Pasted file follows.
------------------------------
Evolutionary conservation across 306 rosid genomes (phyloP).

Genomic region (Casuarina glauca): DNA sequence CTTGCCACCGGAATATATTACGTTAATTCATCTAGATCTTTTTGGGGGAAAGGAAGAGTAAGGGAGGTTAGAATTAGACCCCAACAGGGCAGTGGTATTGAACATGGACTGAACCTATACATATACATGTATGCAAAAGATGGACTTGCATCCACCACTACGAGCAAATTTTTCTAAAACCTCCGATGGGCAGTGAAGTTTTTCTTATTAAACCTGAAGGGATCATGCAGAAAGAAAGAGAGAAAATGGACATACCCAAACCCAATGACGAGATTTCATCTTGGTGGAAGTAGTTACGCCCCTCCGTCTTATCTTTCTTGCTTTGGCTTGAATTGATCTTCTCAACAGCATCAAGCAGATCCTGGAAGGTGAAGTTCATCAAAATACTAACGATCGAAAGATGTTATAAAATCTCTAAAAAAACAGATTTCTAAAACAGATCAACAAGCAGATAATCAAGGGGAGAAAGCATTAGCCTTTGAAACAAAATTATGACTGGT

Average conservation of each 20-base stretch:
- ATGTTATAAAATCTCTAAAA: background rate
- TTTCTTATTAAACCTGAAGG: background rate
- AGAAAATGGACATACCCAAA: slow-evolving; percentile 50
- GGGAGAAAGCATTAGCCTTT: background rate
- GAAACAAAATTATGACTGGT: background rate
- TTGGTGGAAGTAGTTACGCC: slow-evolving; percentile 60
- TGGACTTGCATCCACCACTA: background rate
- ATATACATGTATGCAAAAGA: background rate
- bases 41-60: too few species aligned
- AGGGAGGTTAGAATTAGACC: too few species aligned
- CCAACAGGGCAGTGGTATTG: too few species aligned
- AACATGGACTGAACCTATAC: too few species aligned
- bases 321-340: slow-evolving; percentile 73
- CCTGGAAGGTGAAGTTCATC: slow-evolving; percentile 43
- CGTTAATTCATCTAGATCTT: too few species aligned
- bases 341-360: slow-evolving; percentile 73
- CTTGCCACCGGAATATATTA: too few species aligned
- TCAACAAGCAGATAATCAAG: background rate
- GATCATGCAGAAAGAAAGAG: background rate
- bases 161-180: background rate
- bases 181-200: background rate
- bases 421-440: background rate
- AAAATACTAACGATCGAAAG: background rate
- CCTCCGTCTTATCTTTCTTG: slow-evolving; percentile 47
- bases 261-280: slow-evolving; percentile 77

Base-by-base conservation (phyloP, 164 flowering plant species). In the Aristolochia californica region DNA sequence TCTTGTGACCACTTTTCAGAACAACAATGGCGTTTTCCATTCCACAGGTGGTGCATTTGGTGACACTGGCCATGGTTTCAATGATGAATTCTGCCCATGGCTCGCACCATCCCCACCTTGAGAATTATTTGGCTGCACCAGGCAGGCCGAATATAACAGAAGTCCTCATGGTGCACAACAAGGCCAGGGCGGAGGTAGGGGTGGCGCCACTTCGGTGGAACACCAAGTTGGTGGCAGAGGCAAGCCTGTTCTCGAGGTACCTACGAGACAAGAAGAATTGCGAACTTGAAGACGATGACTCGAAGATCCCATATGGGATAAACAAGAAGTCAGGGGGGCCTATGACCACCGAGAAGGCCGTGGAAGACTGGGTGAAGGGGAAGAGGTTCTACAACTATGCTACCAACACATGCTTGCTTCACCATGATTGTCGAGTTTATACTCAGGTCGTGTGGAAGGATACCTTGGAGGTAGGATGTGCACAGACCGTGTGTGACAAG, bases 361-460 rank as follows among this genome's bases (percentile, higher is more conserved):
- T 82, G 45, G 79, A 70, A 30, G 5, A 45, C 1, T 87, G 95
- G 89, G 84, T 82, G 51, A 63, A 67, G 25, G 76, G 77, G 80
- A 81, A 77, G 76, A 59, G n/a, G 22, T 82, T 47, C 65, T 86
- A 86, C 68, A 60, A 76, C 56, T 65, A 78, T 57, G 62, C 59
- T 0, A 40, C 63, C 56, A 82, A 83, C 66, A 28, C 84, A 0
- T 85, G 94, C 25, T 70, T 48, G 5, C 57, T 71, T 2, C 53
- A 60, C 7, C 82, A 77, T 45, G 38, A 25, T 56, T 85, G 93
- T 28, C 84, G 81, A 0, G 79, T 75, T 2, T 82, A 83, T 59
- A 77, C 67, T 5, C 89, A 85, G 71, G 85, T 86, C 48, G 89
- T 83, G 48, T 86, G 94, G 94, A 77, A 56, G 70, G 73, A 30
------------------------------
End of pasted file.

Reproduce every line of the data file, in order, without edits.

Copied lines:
Evolutionary conservation across 306 rosid genomes (phyloP).

Genomic region (Casuarina glauca): DNA sequence CTTGCCACCGGAATATATTACGTTAATTCATCTAGATCTTTTTGGGGGAAAGGAAGAGTAAGGGAGGTTAGAATTAGACCCCAACAGGGCAGTGGTATTGAACATGGACTGAACCTATACATATACATGTATGCAAAAGATGGACTTGCATCCACCACTACGAGCAAATTTTTCTAAAACCTCCGATGGGCAGTGAAGTTTTTCTTATTAAACCTGAAGGGATCATGCAGAAAGAAAGAGAGAAAATGGACATACCCAAACCCAATGACGAGATTTCATCTTGGTGGAAGTAGTTACGCCCCTCCGTCTTATCTTTCTTGCTTTGGCTTGAATTGATCTTCTCAACAGCATCAAGCAGATCCTGGAAGGTGAAGTTCATCAAAATACTAACGATCGAAAGATGTTATAAAATCTCTAAAAAAACAGATTTCTAAAACAGATCAACAAGCAGATAATCAAGGGGAGAAAGCATTAGCCTTTGAAACAAAATTATGACTGGT

Average conservation of each 20-base stretch:
- ATGTTATAAAATCTCTAAAA: background rate
- TTTCTTATTAAACCTGAAGG: background rate
- AGAAAATGGACATACCCAAA: slow-evolving; percentile 50
- GGGAGAAAGCATTAGCCTTT: background rate
- GAAACAAAATTATGACTGGT: background rate
- TTGGTGGAAGTAGTTACGCC: slow-evolving; percentile 60
- TGGACTTGCATCCACCACTA: background rate
- ATATACATGTATGCAAAAGA: background rate
- bases 41-60: too few species aligned
- AGGGAGGTTAGAATTAGACC: too few species aligned
- CCAACAGGGCAGTGGTATTG: too few species aligned
- AACATGGACTGAACCTATAC: too few species aligned
- bases 321-340: slow-evolving; percentile 73
- CCTGGAAGGTGAAGTTCATC: slow-evolving; percentile 43
- CGTTAATTCATCTAGATCTT: too few species aligned
- bases 341-360: slow-evolving; percentile 73
- CTTGCCACCGGAATATATTA: too few species aligned
- TCAACAAGCAGATAATCAAG: background rate
- GATCATGCAGAAAGAAAGAG: background rate
- bases 161-180: background rate
- bases 181-200: background rate
- bases 421-440: background rate
- AAAATACTAACGATCGAAAG: background rate
- CCTCCGTCTTATCTTTCTTG: slow-evolving; percentile 47
- bases 261-280: slow-evolving; percentile 77

Base-by-base conservation (phyloP, 164 flowering plant species). In the Aristolochia californica region DNA sequence TCTTGTGACCACTTTTCAGAACAACAATGGCGTTTTCCATTCCACAGGTGGTGCATTTGGTGACACTGGCCATGGTTTCAATGATGAATTCTGCCCATGGCTCGCACCATCCCCACCTTGAGAATTATTTGGCTGCACCAGGCAGGCCGAATATAACAGAAGTCCTCATGGTGCACAACAAGGCCAGGGCGGAGGTAGGGGTGGCGCCACTTCGGTGGAACACCAAGTTGGTGGCAGAGGCAAGCCTGTTCTCGAGGTACCTACGAGACAAGAAGAATTGCGAACTTGAAGACGATGACTCGAAGATCCCATATGGGATAAACAAGAAGTCAGGGGGGCCTATGACCACCGAGAAGGCCGTGGAAGACTGGGTGAAGGGGAAGAGGTTCTACAACTATGCTACCAACACATGCTTGCTTCACCATGATTGTCGAGTTTATACTCAGGTCGTGTGGAAGGATACCTTGGAGGTAGGATGTGCACAGACCGTGTGTGACAAG, bases 361-460 rank as follows among this genome's bases (percentile, higher is more conserved):
- T 82, G 45, G 79, A 70, A 30, G 5, A 45, C 1, T 87, G 95
- G 89, G 84, T 82, G 51, A 63, A 67, G 25, G 76, G 77, G 80
- A 81, A 77, G 76, A 59, G n/a, G 22, T 82, T 47, C 65, T 86
- A 86, C 68, A 60, A 76, C 56, T 65, A 78, T 57, G 62, C 59
- T 0, A 40, C 63, C 56, A 82, A 83, C 66, A 28, C 84, A 0
- T 85, G 94, C 25, T 70, T 48, G 5, C 57, T 71, T 2, C 53
- A 60, C 7, C 82, A 77, T 45, G 38, A 25, T 56, T 85, G 93
- T 28, C 84, G 81, A 0, G 79, T 75, T 2, T 82, A 83, T 59
- A 77, C 67, T 5, C 89, A 85, G 71, G 85, T 86, C 48, G 89
- T 83, G 48, T 86, G 94, G 94, A 77, A 56, G 70, G 73, A 30